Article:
Type: Trad, 23 ft
FA: Bruce Bindner 1985
Page Views: 2,451 total · 17/month
Shared By: Russ Walling on Apr 1, 2007
Admins: C Miller, Greg Opland, M. Morley, Adam Stackhouse, Salamanizer suchoski, Justin Johnsen, Vicki Schwantes

You & This Route

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This route is pretty good and for some reason has a sort of internet driven mystique about it.... highly recommended. Wide section is physical, and leaning, and will be the hardest 16 feet of climbing you will do all day. The crux is the thin top out to the OW that ends abruptly when your feet swing around the corner and land on a sidewalk. Be sure to protect the follower with a 1" cam or similar that you can place after the crux. Without this, the follower will for sure clang pretty heavy into two ledge systems and plenty of toothy monzonite. Ugly!


This route is located up and to the right of Gem Nabors and is easily seen from the end of the "C" loop camping area. Walk out toward the White Rastafarian and look North.. can't miss it.


Pro is good with larger cams. Nothing outlandish, just a few larger Camalots and some small stuff (1" to 2") for the crux area and to protect the follower.


Will S
Joshua Tree
Will S   Joshua Tree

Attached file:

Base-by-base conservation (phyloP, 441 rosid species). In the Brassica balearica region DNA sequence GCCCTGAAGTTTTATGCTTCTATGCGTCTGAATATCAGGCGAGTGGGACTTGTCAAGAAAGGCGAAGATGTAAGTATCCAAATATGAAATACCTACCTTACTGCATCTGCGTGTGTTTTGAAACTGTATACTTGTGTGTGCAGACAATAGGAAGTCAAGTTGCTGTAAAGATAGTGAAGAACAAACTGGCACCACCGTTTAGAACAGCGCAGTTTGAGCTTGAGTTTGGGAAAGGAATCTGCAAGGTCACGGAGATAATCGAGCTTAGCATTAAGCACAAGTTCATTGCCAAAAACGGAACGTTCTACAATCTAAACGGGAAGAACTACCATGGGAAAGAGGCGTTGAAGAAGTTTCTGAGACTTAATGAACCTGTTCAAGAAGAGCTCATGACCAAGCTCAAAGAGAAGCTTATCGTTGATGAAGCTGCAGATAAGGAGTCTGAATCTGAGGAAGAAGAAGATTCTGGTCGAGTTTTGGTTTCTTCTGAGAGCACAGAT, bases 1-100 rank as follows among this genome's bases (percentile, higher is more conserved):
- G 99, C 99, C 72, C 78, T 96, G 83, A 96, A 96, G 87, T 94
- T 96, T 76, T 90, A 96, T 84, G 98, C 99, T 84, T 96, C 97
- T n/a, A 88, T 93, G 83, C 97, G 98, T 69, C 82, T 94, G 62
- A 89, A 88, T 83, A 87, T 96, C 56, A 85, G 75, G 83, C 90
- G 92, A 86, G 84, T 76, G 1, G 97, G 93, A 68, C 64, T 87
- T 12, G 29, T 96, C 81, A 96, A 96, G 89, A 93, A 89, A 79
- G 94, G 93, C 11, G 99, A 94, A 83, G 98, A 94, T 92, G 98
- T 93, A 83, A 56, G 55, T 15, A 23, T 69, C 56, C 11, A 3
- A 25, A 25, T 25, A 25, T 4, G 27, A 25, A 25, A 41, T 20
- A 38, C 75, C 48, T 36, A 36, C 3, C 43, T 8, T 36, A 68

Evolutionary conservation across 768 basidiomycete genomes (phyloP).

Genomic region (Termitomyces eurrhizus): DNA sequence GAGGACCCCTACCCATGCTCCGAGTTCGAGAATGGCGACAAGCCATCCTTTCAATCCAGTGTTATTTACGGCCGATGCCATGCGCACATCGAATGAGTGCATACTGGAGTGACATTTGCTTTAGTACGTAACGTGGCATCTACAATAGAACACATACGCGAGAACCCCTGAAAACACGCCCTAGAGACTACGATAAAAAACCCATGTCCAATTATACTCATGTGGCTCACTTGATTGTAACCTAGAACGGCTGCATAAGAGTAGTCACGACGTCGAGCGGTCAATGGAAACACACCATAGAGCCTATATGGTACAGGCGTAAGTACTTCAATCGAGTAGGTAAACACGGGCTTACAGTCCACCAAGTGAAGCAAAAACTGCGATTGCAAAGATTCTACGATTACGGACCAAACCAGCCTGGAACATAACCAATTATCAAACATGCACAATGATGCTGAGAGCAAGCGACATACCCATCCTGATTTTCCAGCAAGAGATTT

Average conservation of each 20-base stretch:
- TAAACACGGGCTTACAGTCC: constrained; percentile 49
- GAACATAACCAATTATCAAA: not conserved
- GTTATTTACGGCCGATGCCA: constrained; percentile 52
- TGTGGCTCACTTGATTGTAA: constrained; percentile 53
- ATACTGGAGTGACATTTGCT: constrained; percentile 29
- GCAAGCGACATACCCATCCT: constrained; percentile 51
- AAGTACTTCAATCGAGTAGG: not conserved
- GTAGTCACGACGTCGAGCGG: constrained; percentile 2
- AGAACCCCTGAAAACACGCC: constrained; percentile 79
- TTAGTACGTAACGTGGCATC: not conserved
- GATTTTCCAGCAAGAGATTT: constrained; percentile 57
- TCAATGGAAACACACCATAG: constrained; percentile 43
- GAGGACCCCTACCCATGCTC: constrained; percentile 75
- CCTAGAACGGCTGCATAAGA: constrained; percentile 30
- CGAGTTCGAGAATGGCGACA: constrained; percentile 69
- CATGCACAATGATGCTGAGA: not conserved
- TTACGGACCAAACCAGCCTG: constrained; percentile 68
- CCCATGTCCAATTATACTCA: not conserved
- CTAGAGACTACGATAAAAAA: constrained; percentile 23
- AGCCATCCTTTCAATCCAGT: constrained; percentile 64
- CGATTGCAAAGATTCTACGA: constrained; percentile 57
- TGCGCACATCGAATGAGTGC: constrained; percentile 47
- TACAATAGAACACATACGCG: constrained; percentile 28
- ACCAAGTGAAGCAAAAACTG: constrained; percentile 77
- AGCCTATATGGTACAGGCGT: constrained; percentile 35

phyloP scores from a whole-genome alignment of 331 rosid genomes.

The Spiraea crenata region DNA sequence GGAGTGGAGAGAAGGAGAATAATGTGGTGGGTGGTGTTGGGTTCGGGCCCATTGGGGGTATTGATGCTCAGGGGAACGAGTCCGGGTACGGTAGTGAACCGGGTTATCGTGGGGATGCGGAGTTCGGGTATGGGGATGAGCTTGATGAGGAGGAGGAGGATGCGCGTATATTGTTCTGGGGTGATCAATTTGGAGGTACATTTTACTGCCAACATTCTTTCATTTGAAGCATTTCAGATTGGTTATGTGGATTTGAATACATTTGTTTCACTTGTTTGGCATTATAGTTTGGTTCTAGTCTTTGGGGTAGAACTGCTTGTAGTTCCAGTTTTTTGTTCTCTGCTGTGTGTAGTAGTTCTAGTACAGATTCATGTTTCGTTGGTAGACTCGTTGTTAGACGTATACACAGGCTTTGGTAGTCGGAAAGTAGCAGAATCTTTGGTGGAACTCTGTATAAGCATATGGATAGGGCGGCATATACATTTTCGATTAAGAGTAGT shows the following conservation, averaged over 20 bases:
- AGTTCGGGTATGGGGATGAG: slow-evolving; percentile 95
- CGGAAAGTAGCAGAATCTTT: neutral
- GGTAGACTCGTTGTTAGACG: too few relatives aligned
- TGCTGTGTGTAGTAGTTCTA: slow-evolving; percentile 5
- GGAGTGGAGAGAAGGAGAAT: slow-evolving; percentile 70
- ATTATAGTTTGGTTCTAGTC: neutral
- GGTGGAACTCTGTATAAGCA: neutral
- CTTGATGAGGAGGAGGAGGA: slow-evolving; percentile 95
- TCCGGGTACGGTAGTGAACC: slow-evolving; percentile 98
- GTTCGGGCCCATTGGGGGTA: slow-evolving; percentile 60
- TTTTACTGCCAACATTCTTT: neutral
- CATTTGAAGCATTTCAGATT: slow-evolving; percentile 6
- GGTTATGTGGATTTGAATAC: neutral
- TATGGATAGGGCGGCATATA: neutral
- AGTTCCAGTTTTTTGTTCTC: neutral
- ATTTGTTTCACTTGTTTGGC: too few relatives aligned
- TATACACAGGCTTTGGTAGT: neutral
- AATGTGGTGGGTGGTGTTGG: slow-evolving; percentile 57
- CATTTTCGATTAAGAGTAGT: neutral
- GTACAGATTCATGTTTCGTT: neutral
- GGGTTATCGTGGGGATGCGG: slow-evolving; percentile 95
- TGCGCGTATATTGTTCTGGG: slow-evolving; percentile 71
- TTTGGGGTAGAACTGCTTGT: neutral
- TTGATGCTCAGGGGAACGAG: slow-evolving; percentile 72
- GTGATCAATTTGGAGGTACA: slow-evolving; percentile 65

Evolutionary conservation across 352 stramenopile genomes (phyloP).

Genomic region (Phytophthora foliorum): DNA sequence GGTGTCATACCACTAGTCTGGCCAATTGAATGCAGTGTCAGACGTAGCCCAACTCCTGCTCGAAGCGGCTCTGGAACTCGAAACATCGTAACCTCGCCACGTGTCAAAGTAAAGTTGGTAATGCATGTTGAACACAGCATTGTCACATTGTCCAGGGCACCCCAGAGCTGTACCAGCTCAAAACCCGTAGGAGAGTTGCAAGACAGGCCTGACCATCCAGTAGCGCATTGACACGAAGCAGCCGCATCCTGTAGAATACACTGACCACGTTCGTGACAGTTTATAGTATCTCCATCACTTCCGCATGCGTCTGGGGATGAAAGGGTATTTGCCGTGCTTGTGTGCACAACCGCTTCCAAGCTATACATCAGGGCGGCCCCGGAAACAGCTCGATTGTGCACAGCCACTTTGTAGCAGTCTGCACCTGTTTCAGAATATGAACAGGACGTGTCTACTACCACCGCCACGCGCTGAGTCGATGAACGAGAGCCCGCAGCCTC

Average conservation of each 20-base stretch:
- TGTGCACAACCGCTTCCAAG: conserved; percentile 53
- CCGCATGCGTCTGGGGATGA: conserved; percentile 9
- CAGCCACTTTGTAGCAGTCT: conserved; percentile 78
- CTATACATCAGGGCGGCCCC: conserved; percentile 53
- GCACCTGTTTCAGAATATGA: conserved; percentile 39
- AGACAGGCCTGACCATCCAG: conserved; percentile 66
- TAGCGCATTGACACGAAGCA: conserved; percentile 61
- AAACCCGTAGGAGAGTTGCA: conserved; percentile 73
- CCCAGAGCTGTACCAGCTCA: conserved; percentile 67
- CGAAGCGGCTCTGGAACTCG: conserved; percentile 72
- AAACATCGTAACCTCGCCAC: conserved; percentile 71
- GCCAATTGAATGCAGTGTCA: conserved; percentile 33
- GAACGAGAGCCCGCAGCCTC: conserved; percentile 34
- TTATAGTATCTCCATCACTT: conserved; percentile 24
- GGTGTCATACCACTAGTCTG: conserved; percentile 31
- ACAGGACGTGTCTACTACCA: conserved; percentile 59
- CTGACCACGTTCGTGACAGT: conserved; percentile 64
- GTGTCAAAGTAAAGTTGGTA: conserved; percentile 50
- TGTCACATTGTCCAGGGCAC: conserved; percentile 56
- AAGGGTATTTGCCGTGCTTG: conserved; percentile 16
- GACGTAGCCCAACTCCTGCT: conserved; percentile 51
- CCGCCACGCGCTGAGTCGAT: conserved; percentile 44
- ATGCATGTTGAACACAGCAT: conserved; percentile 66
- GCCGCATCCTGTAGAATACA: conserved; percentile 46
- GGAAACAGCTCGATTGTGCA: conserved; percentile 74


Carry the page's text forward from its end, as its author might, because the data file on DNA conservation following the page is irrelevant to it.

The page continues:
Looks like 15' of climbing, feels like 100'. The start is almost immediately above the top-out of Gem Nabors, just slightly to the right around the corner, but you can easily walk up to the start from the right on blocks and slabs (sandals and beer cooler terrain). The wide isn't the technical crux on this one, but the wide is why you get on this thing to start with. Taping or using a pad on your left tricep is highly recommended, it's a little grainy in there.

It's no joke about protecting for the second right after you pull the crux move. Anchor will likely be way around horizontally to the right. Just reach back left and add a 1" piece when you're standing on the ending ledge or the second will be looking at pulling the crux moves with a borderline decking/ definitely ugly swinging clanger into the lower wall. Apr 2, 2007
C Miller   CA  
Ipecac, or syrup of ipecac actually, is derived from the dried Ipecacuanha plant (Cephaelis ipecacuanha) and used to induce vomiting in cases of accidental poisoning.

Those with an aversion to wide cracks might find the mere sight of this crack to have that effect. Apr 10, 2007